ROADMAP OBJECTIVES: 4.1 4.2 5.2 6.1
  • Early Animals: Predation, Oxygen and Preservation in Early Animal Evolution

    Research in the Knoll lab has focused on three major issues relevant to early animal evolution. First, Knoll and colleagues developed a hypothesis to explain the mid-Neoproterozoic diversification of eukaryotes by invoking the evolution of eukaryote-eating protists (analogous to the evolution of carnivores driving the Cambrian diversification of animals). Second, work to integrate ecological data from modern oxygen-minimum zones with paleontological and geochemical data has yielded insights on early animal evolution. Finally, collaborations with other groups have focused on a variety of topics including the preservation of tiny animals in phosphate in the earliest Cambrian, a new Neoproterozoic record of vase-shaped protists.

    ROADMAP OBJECTIVES: 4.1 4.2
  • Project 4: Rapid Evolution in Stressed Populations: Theory

    Evolution is typically thought of as occurring over millions of years. But recently it has become clear that we have grossly over-estimated this time scale. Perhaps the most famous example of this is the rapid evolution of resistance of bacteria, worldwide, to modern antibiotics. Similarly, early life has an evolution time scale problem: given the age of the Earth and the known age of the Last Universal Common Ancestor, life must have arisen and evolved the majority of the complexity of the modern cell in less than a billion years. This project is a theoretical attempt to understand how a fluctuating environment can accelerate evolution rate, and lead to evolution on ecosystem time scales. Eventually, this work will join up with the experimental work being done by our team, using the GeoBioCell, in Project 8.

    ROADMAP OBJECTIVES: 4.1 4.2 5.1 5.2 5.3 6.1
  • Early Animals: Sensory Systems and Combinatorial Codes

    Understanding the evolution of integrated sensory organs—such as the eyes, ears and nose that develop in concert on our heads—is fundamental to understanding animal complexity. These are the features that permit movement and the environmental responses that characterize animals. We examine understudied early branches of the animal family tree, with a focus on the jellyfish Aurelia, to understand how the genetic regulation of sensory organs is conserved in some cases and evolves in others. Comparison of developmental regulation reveals how similar gene networks can be differentially modified and deployed, permitting the evolution of complex sensory systems. Jellyfish provide an ideal study system for the examination of the evolution of such sensory systems in animal evolution, as they are the most basal branch the animal tree with multiple sensory modes, and these develop at multiple stages in a complex life history. This provides us the ability to compare and contrast within the broader cnidarian group to which jellyfish belong, and to the bilaterians, the broad group containing humans and most other animals. The application of genomic methods greatly enhances our ability to pursue these questions.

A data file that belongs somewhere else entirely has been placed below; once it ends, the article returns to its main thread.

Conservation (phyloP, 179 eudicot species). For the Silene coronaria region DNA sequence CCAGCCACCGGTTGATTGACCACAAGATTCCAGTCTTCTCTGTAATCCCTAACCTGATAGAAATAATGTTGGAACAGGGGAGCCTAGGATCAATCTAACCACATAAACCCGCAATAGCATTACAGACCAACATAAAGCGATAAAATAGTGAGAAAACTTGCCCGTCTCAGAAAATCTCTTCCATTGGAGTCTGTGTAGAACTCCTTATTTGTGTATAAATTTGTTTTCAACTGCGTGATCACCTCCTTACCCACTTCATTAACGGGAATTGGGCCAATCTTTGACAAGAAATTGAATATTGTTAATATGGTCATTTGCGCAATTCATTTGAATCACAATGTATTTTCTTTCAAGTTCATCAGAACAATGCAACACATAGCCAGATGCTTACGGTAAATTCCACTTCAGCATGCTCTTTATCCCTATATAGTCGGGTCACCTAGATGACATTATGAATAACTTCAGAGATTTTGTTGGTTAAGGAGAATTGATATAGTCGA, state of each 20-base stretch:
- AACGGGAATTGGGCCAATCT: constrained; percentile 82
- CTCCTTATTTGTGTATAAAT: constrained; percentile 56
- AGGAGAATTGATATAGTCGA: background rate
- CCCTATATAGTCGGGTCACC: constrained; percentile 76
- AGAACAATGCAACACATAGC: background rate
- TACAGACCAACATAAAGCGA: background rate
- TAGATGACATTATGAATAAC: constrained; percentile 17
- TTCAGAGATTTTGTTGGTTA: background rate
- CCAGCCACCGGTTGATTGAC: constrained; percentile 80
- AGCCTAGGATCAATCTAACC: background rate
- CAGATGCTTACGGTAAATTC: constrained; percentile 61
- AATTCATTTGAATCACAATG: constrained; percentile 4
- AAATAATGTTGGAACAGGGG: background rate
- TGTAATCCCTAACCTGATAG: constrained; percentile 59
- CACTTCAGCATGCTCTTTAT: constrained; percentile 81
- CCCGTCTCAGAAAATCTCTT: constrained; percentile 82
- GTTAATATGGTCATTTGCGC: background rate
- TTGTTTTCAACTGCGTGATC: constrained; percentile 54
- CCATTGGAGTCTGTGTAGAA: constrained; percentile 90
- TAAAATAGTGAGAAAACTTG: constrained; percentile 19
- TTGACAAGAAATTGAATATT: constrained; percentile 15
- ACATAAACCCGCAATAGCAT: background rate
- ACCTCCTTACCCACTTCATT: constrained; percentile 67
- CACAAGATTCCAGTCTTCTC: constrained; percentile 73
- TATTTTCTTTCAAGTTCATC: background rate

ROADMAP OBJECTIVES: 4.1 4.2
  • Project 5: The Origins of Life’s Diversity

    The huge diversity of life poses a major challenge to ecological theory and a major source of optimism for astrobiology. Ecological theory argues that a single environmental niche should be colonized by a single species of organism, or perhaps a small community, and so the diversity of life should be essentially a measure of the number of niches present. The huge diversity of life does suggest, however, that the ability of life to explore, colonize and especially create environmental niches has been drastically underestimated. Accordingly, the likelihood of extraterrestrial life arising is also underestimated, or at least inadequately estimated, by our present understanding of biological evolution. This project attempts to solve this problem by developing a new theory for niche diversity.

    ROADMAP OBJECTIVES: 3.4 4.1 4.2 5.1 5.2 5.3 6.1 6.2
  • Biosignatures of Ancient Rocks – Hedges Group

    Our work involves the design, assembly, and release to the public of a tree of life calibrated to geologic time (timetree). It is needed by astrobiologists to help determine the source of biomarkers for the presence of life in the geologic record.